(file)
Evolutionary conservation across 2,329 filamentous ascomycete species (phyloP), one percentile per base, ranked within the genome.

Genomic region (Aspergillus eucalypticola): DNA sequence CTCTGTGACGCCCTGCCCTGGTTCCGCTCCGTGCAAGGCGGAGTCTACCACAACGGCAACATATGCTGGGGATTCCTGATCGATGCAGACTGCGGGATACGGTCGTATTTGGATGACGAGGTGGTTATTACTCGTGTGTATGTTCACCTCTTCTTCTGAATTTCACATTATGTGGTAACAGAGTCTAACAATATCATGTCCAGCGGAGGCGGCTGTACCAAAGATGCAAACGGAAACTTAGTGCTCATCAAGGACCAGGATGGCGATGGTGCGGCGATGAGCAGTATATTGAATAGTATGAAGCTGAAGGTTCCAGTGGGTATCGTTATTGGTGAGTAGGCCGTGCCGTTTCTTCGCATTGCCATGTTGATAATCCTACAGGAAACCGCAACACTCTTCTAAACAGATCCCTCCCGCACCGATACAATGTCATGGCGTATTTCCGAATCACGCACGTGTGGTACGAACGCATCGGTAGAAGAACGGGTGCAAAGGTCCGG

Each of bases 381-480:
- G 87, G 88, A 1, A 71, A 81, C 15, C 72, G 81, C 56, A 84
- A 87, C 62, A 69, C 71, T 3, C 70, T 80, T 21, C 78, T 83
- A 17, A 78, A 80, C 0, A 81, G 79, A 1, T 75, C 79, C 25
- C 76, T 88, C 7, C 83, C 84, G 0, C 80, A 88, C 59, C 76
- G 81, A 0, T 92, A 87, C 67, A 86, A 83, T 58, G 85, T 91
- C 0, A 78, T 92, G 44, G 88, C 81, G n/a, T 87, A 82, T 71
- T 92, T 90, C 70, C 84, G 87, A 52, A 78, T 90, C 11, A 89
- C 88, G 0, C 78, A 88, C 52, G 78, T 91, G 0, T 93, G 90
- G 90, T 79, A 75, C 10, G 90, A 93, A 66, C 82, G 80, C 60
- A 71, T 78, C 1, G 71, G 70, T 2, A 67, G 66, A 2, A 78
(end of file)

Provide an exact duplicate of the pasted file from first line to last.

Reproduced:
Evolutionary conservation across 2,329 filamentous ascomycete species (phyloP), one percentile per base, ranked within the genome.

Genomic region (Aspergillus eucalypticola): DNA sequence CTCTGTGACGCCCTGCCCTGGTTCCGCTCCGTGCAAGGCGGAGTCTACCACAACGGCAACATATGCTGGGGATTCCTGATCGATGCAGACTGCGGGATACGGTCGTATTTGGATGACGAGGTGGTTATTACTCGTGTGTATGTTCACCTCTTCTTCTGAATTTCACATTATGTGGTAACAGAGTCTAACAATATCATGTCCAGCGGAGGCGGCTGTACCAAAGATGCAAACGGAAACTTAGTGCTCATCAAGGACCAGGATGGCGATGGTGCGGCGATGAGCAGTATATTGAATAGTATGAAGCTGAAGGTTCCAGTGGGTATCGTTATTGGTGAGTAGGCCGTGCCGTTTCTTCGCATTGCCATGTTGATAATCCTACAGGAAACCGCAACACTCTTCTAAACAGATCCCTCCCGCACCGATACAATGTCATGGCGTATTTCCGAATCACGCACGTGTGGTACGAACGCATCGGTAGAAGAACGGGTGCAAAGGTCCGG

Each of bases 381-480:
- G 87, G 88, A 1, A 71, A 81, C 15, C 72, G 81, C 56, A 84
- A 87, C 62, A 69, C 71, T 3, C 70, T 80, T 21, C 78, T 83
- A 17, A 78, A 80, C 0, A 81, G 79, A 1, T 75, C 79, C 25
- C 76, T 88, C 7, C 83, C 84, G 0, C 80, A 88, C 59, C 76
- G 81, A 0, T 92, A 87, C 67, A 86, A 83, T 58, G 85, T 91
- C 0, A 78, T 92, G 44, G 88, C 81, G n/a, T 87, A 82, T 71
- T 92, T 90, C 70, C 84, G 87, A 52, A 78, T 90, C 11, A 89
- C 88, G 0, C 78, A 88, C 52, G 78, T 91, G 0, T 93, G 90
- G 90, T 79, A 75, C 10, G 90, A 93, A 66, C 82, G 80, C 60
- A 71, T 78, C 1, G 71, G 70, T 2, A 67, G 66, A 2, A 78